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This pioneering study of Bertrand Russell's social and political thought between 1896 and 1938 is the first book to undertake a thorough investigation of the intellectual and cultural context out of which Russell's ideas emerged. Maintaining a sympathetic but critical stance towards Russell's almost innumerable political postures, the author renders that thought both plausible and coherent by placing its development against a significant historical background. The result is a highly original view of an important and enduring figure.Read more
- The first book to undertake a thorough investigation of the intellectual and cultural context from which Russell's ideas emerged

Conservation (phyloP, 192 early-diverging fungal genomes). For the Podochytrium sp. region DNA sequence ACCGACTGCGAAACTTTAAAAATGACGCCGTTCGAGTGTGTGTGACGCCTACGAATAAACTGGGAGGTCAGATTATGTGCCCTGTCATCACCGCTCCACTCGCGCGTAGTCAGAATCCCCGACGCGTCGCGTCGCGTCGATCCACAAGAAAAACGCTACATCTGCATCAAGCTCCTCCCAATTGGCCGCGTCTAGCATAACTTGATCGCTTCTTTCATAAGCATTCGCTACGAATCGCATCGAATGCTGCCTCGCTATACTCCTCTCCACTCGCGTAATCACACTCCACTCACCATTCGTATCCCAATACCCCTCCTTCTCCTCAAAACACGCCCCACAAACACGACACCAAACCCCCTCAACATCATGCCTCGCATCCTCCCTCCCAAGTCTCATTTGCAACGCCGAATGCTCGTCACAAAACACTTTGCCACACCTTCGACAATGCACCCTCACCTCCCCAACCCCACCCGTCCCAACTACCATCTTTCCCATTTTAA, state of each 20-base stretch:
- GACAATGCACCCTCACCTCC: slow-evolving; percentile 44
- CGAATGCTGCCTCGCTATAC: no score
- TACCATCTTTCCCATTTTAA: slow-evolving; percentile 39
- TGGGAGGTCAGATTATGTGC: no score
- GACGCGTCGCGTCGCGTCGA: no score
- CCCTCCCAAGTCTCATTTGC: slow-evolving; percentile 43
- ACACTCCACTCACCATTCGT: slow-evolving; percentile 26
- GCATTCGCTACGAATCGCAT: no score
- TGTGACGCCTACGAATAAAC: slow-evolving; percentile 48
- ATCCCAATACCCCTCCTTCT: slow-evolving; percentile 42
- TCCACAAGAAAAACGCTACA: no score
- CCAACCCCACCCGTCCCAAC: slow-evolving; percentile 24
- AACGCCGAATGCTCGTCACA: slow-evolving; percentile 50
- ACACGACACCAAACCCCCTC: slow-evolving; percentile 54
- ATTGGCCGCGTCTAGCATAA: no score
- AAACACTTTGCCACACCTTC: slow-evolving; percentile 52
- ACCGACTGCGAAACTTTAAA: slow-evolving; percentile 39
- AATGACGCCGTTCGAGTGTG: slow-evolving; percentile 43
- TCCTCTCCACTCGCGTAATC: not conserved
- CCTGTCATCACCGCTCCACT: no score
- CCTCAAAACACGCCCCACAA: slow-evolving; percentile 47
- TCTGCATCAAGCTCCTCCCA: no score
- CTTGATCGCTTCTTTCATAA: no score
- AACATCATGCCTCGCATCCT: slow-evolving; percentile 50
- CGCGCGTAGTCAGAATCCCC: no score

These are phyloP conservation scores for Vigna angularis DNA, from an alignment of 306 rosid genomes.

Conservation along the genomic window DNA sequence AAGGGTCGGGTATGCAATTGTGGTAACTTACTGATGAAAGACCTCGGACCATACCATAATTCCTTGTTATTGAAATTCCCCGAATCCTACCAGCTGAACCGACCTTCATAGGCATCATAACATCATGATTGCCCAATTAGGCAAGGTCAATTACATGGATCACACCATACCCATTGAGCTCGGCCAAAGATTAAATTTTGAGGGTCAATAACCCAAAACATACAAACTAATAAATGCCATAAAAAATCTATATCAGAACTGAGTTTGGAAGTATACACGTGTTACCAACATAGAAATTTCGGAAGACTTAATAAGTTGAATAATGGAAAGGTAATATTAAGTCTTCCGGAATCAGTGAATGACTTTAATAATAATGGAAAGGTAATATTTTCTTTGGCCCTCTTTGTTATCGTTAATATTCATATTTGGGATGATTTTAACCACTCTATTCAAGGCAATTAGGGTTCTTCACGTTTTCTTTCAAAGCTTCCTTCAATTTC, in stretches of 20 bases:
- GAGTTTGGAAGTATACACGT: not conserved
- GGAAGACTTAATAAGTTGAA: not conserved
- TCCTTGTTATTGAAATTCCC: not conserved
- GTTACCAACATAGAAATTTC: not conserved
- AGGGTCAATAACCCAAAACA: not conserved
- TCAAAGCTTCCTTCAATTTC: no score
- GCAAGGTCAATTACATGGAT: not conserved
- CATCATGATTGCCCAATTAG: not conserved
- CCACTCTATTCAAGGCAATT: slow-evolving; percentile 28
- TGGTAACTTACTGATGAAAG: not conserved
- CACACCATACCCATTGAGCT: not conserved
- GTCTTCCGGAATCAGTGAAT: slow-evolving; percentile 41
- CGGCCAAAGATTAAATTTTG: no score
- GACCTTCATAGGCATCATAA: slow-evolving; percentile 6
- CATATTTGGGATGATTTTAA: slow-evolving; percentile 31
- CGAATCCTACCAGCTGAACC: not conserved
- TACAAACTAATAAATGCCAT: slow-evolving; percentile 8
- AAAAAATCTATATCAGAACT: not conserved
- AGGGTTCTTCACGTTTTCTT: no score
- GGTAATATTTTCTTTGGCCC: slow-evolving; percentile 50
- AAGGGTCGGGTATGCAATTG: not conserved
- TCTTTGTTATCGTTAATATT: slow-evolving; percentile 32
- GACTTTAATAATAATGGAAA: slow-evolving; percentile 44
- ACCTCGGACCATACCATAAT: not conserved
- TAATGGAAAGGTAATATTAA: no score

- Lucid new interpretation which renders Russell's thought plausible and coherent by giving it a significant historical background
- Wide-ranging exploration of the individuals, groups and beliefs by which Russell was influenced
Reviews & endorsements
"Ironside's analysis is presented with enviable clarity and much good humor, and offers a shrewd sense of the trajectory of Russell's multifaceted life and ever-evolving contexts...Philip Ironside has written an intelligent and lucid book of interest not merely to specialists on Russell's life and thought but also to students of public life, social theory, and political debate in modern Britain." Victorian Studies
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- Date Published: March 2006
- format: Paperback
- isbn: 9780521024761
- length: 296 pages
- dimensions: 229 x 151 x 18 mm
- weight: 0.45kg
- availability: Available
Table of Contents
1. A young man of character
2. Fellow-travelling with the Fabians
3. Out of the moral gymnasium
4. Political science
5. The sage of Caxton Hall
6. Anarchist tendencies
7. Russia, China and the West
The Wellsian trajectory
9. Ideologies and dystopias
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